Marathon Mantra

The BMO Vancouver marathon is this weekend and I finally found my mantra.

For those who aren’t sure what a mantra is, it’s a saying or phrase that you repeat over and over and over when you need to get through a rough patch or a challenging part of a run.  For me, it has to be something short and powerful.

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So here’s the thing about mantras.  They work.

Now go run!

Keli 🙂

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The Dreadmill

I spent the weekend in Reno at my daughter’s volleyball tournament.  Not familiar with the area I opted for a very short run on the “dreadmill”.  Now, I’ve shared my disdain for this piece of equipment for years but since I only needed to do a short run (thanks to the taper phase of marathon training), I figured it was better than nothing.

Luckily they had tv’s attached so I found some funny stuff to keep my mind off of what I was actually doing.  So, I can’t stay up late enough to ever watch SNL, I found some recent skits on YouTube that had me laughing out loud and snorting.  It made my run on the “dreadmill” much more enjoyable.

Check them out!

“Hillary Clinton Social Media”

“Yachts”

“Easter Candy”

Now go run!

Keli 🙂

Let the Taper Begin

Ah, the dreaded taper.

Tapering is the two or even three week period before a marathon or endurance event.  Your long runs are over, you’ve built your base, you’ve gotten the training miles under your belt and you are now supposed to cut back on the mileage each week in order to prepare your body for the race.

Tapering, no matter how restful and delightful it sounds are both awesome and sucky at the same time.  Let me explain.

At the tail end of marathon training you are tired.  To prepare for a marathon it takes hundreds of training miles and months of training.  As mileage increases, aches, pains, and injuries can occur.  Training for a marathon also requires discipline to get to bed on time (especially the night before a long run), to plan your social life around your long runs and often means skipping an extra glass of wine or other libation.  The taper allows you to get back to a relatively normal life.  To relax a bit.  To slow down.

The downside of the taper is that as your mileage decreases, your anxiety increases as your confidence in your preparedness and training decreases.  Mystery aches and pains occur when doing simple things like walking from your car to the office or reaching for the remote control.  I’ve often “talked people down” during the taper, providing support and assurance that they will be ok and to trust in the training.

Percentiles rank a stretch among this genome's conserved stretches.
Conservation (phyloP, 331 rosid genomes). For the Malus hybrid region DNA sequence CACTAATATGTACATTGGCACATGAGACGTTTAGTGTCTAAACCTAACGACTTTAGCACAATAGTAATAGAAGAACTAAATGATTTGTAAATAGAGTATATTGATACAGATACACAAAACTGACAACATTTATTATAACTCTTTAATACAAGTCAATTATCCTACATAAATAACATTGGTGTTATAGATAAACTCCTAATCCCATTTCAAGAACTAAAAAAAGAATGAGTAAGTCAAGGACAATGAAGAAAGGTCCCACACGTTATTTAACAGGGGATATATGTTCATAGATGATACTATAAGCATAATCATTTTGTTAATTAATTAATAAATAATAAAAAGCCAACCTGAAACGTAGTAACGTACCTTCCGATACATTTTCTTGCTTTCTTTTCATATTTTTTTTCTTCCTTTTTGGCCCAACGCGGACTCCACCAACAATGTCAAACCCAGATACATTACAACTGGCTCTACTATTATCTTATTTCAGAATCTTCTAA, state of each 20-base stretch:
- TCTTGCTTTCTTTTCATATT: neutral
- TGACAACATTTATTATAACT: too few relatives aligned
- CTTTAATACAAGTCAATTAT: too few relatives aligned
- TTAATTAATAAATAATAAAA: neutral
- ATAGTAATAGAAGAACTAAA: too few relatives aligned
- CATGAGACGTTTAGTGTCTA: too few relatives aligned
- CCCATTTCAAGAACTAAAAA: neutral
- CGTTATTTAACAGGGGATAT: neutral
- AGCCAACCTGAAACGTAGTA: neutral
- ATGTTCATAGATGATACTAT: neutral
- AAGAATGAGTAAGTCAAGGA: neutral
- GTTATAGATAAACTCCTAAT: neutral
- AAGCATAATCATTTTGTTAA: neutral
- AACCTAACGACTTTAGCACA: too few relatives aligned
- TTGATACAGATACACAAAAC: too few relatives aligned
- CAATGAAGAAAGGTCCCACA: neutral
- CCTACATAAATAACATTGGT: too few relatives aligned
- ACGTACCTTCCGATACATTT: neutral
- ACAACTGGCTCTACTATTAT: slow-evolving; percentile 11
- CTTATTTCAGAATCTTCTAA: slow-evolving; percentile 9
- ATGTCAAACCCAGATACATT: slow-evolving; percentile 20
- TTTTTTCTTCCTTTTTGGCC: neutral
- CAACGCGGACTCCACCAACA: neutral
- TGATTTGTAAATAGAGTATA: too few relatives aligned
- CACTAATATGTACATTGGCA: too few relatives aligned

So, yes, it’s taper time.  I’ve done my last long run this past weekend and have started reducing my mileage overall. I’ve gotten the foam roller and nubby stick out to use a few times a day and my hip opener sequence is bookmarked on my computer.  I’m trying to drink more water and eat as cleanly as possible.

I’m traveling so I’ll need to get my bag packed and travel necessities ready to go.  That will occupy my mind next week so that means less time worrying.

Let the taper begin…

Now go run!

Keli 🙂

 

Ragnar So. Cal Race Recap

ragnar-logo-wonkyThis past weekend I ran my first Ragnar Relay from Huntington Beach to San Diego, officially known as Ragnar So. Cal. I wanted to share my experience but please note that it’s hard to capture it all on paper.  The feeling of camaraderie, teamwork, adrenaline and exhaustion create a unique and wonderful experience.  It’s harder than a straight marathon or any other endurance event simply because it’s non-stop.  You don’t go for 4 or 5 hours and stop.  You go, take a short break, keep going, break again and go again.  You have downtime in the van but it’s not relaxing.

Here’s some race details that will help this make sense.  There are 12 person teams split into sub teams of 6 (known as van 1 and van 2) and they cover almost 200 miles in a 24-36 hour time frame.  After each runner’s leg, they transfer the baton (slap bracelet) to the next runner and then the van zooms down to the next hand off point.  Once all the runners in Van 1 finish their first leg, they transfer to Van 2.  Van 1 gets a few  hours break to sleep or eat and when Van 2 is done with their leg there is another transfer.

Each team decorates and has a theme for their van.  There was Team Awesome, Dude! Where’s My Van?, Moms on the Run, Will Run for Beer, Green Leggs and Hamstrings, etc.  Super creative and fun to see along the road.  Some vans had lights (ours were duct-taped to the roof of our minivan), others had things taped, affixed or painted.  At night it looked like a rave and during the day like a circus.

Each van had the names of their runners  names and 3 boxes next to them.  After each leg, a runner would check off their box.  There was also a spot for “kills”.  This is a fun little game that the Rangarians (yes, that’s what we call ourselves) play along the course.  Every time you pass a runner, it’s called a “kill”.  At the end of your leg, you mark your “kills” on the windows of the van.  My highest “kill” number was 19 on my last leg of the race.  Trust me, this doesn’t go to your head because if I passed 19 people, I was passed by double that number.  A Ragnar or any race for that matter is a very humbling experience!